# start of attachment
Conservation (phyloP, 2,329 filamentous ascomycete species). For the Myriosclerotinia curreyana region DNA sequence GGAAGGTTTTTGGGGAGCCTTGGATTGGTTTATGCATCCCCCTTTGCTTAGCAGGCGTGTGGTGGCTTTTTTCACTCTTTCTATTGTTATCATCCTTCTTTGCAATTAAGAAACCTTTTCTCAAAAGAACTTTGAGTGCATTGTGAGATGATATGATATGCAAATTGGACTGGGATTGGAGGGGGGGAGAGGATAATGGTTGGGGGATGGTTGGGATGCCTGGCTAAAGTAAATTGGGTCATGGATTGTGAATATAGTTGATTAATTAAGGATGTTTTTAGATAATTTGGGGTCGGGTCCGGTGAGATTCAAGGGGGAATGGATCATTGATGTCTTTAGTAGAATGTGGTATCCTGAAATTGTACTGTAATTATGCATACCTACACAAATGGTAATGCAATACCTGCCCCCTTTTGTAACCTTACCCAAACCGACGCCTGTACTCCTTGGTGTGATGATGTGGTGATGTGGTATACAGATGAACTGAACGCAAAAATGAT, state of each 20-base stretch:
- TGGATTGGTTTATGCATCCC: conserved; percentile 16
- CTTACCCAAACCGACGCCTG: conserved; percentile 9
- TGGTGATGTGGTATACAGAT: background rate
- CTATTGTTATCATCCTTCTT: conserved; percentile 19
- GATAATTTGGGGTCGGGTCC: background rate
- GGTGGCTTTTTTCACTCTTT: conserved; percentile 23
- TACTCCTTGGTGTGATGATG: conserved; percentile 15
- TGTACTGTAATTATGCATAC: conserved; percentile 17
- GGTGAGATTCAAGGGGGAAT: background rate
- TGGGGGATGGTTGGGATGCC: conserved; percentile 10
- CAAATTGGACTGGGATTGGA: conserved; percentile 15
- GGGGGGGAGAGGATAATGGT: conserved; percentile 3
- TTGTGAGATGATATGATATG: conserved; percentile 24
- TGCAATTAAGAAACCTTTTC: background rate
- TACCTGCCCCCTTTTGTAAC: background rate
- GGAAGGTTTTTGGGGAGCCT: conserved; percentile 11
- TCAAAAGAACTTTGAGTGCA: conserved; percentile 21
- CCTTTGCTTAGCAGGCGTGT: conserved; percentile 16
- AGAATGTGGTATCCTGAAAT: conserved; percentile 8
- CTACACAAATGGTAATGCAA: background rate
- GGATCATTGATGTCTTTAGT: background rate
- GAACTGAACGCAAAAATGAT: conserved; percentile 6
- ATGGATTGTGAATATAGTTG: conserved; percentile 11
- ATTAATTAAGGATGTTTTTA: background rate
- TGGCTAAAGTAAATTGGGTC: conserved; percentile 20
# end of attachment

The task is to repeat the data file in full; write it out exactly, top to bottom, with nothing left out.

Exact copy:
Conservation (phyloP, 2,329 filamentous ascomycete species). For the Myriosclerotinia curreyana region DNA sequence GGAAGGTTTTTGGGGAGCCTTGGATTGGTTTATGCATCCCCCTTTGCTTAGCAGGCGTGTGGTGGCTTTTTTCACTCTTTCTATTGTTATCATCCTTCTTTGCAATTAAGAAACCTTTTCTCAAAAGAACTTTGAGTGCATTGTGAGATGATATGATATGCAAATTGGACTGGGATTGGAGGGGGGGAGAGGATAATGGTTGGGGGATGGTTGGGATGCCTGGCTAAAGTAAATTGGGTCATGGATTGTGAATATAGTTGATTAATTAAGGATGTTTTTAGATAATTTGGGGTCGGGTCCGGTGAGATTCAAGGGGGAATGGATCATTGATGTCTTTAGTAGAATGTGGTATCCTGAAATTGTACTGTAATTATGCATACCTACACAAATGGTAATGCAATACCTGCCCCCTTTTGTAACCTTACCCAAACCGACGCCTGTACTCCTTGGTGTGATGATGTGGTGATGTGGTATACAGATGAACTGAACGCAAAAATGAT, state of each 20-base stretch:
- TGGATTGGTTTATGCATCCC: conserved; percentile 16
- CTTACCCAAACCGACGCCTG: conserved; percentile 9
- TGGTGATGTGGTATACAGAT: background rate
- CTATTGTTATCATCCTTCTT: conserved; percentile 19
- GATAATTTGGGGTCGGGTCC: background rate
- GGTGGCTTTTTTCACTCTTT: conserved; percentile 23
- TACTCCTTGGTGTGATGATG: conserved; percentile 15
- TGTACTGTAATTATGCATAC: conserved; percentile 17
- GGTGAGATTCAAGGGGGAAT: background rate
- TGGGGGATGGTTGGGATGCC: conserved; percentile 10
- CAAATTGGACTGGGATTGGA: conserved; percentile 15
- GGGGGGGAGAGGATAATGGT: conserved; percentile 3
- TTGTGAGATGATATGATATG: conserved; percentile 24
- TGCAATTAAGAAACCTTTTC: background rate
- TACCTGCCCCCTTTTGTAAC: background rate
- GGAAGGTTTTTGGGGAGCCT: conserved; percentile 11
- TCAAAAGAACTTTGAGTGCA: conserved; percentile 21
- CCTTTGCTTAGCAGGCGTGT: conserved; percentile 16
- AGAATGTGGTATCCTGAAAT: conserved; percentile 8
- CTACACAAATGGTAATGCAA: background rate
- GGATCATTGATGTCTTTAGT: background rate
- GAACTGAACGCAAAAATGAT: conserved; percentile 6
- ATGGATTGTGAATATAGTTG: conserved; percentile 11
- ATTAATTAAGGATGTTTTTA: background rate
- TGGCTAAAGTAAATTGGGTC: conserved; percentile 20